Trying too hard: How to lose the reader before she opens your book

I am not sure whether this is a rant about one of my personal bêtes noires or good advice about what not to put in a blurb. I guess that will depend on how many people share my jaundiced reactions to the examples.

The particular style of “trying too hard” I’m thinking of today is the supposedly humorous novel whose author beats you over the head with how funny! it all is before you even have a chance to open the book. I assume we’ve all encountered the sort of sad-sack fiction in which the author makes sure you know that a character’s dialogue is hysterically funny by having all the other characters fall over themselves laughing every time Mr. Funny says, “Good morning.” Excellent way to get a book walled before the end of the first chapter.

The recent discussion of Bob Honey reminded me of the many ways in which a writer can make sure I don’t open his book at all. And no, I’m not going to take examples from that book; it’s needlessly cruel, like nuking fish in a barrel. I trawled through Amazon’s blurbs and reviews for Fiction – Humor and found plenty of material.

There are certain words that pop out like red flags when I see them, especially if they’re bolded at the top of the blurb.

Laugh out loud! Hilarious! Zany!

Sorry, but Ms. Grinch here immediately asks herself, “And just why are you so desperate to convince me that what follows is so funny? Haven’t you ever heard of show-don’t-tell? One line that actually cracks me up would be worth a thousand of these attempts to persuade.”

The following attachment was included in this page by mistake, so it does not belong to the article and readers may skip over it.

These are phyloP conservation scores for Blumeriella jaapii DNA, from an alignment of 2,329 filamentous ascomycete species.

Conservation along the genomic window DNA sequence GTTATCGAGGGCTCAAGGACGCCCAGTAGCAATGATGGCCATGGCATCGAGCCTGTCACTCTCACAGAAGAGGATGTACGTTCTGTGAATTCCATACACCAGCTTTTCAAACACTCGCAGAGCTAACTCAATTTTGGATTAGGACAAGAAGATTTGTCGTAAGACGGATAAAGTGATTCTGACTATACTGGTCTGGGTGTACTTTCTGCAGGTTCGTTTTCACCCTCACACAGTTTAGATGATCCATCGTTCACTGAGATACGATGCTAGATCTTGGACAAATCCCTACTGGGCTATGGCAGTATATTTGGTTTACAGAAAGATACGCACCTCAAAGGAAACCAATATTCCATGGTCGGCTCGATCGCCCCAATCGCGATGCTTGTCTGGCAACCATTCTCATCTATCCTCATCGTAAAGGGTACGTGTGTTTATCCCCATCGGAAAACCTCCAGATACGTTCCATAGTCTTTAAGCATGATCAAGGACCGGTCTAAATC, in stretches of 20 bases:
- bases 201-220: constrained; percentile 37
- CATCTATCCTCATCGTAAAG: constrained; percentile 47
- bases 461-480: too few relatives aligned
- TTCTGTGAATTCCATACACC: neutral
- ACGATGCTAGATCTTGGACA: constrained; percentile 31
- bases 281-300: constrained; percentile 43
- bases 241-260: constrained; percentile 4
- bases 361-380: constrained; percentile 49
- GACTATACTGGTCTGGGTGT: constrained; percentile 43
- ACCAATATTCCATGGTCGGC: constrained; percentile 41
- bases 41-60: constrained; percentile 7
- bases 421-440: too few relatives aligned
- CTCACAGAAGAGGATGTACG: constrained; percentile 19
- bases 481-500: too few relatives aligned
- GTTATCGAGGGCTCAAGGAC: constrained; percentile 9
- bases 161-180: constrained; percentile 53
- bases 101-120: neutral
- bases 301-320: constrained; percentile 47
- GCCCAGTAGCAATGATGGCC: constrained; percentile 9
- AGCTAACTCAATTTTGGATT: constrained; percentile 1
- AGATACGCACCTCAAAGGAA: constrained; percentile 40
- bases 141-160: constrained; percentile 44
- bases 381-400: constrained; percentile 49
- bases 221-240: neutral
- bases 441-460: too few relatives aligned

When this kind of hard sell goes over the top, as in This sometimes raunchy, sometimes cringeworthy comedy, I am completely unsold. Keep your raunch and your cringes; I’ll read somebody who doesn’t feel the need to tell me how I should react.

 Unfunny names

P. G. Wodehouse and Terry Pratchett were Grand Masters of the hilariously evocative name. Most of us are not in that class.  If you feel the need to tag your characters with names you find side-splitting, do yourself the favor of glancing over their oeuvres first. You should notice that “Gussie Fink-Nottle” and “Ponder Stibbons” suit their characters without falling into the trap of being pushily descriptive. I will not read books that feature an eccentric butterfly collector named Flutterby, an incompetent pickpocket named Butterfingers, or a blonde ditz named Titsy McBoom. (I’m not sure whether this sort of thing comes under Trying Too Hard or Not Trying Hard Enough. It may be a case of taking the first ‘funny’ name off the shelf.)

 These people!

An opening that introduces us to a gloriously eccentric cast of characters can be a great start to a comic novel. A blurb that attempts to do the same, while dialing up eccentricity to twelve… not so much. When I read,

“a Las Vegas cocktail waitress, an ineffective jihadist, a Grand Dragon of the KKK, a creationist and his very extended family, a pill-popping doctor, a drop-dead sexy clepto-nympho-suicidal-maniac, and a rogue Illuminati mastermind,”

the effect is not, “Ooh, amusing group of people,” so much as, “random selection chosen for shock value.” The stench of desperation is strong here. Also, learn how to spell kleptomaniac before you try to use it.

Here’s another actual, straight-from-the-official-blurb example:

“This funny world of action & adventure connects Professor Harry Dandruff, a wealthy inventor with hair problems and a questionable past; his six clones with abundant problems of their own; a run-of-the-mill everyman-loser who’s just officially died and has nothing left to unofficially live for; a humorous, lazy, and leering President of the United States, trying to do the minimum for his legacy in the history books; a megalomaniac with a fake Ph.D and a plan to control the world’s religions by cloning their symbolic mascots; a comedy rivalry between the Gay Brigade and the Lesbian Lineup for world domination – or world apocalypse.”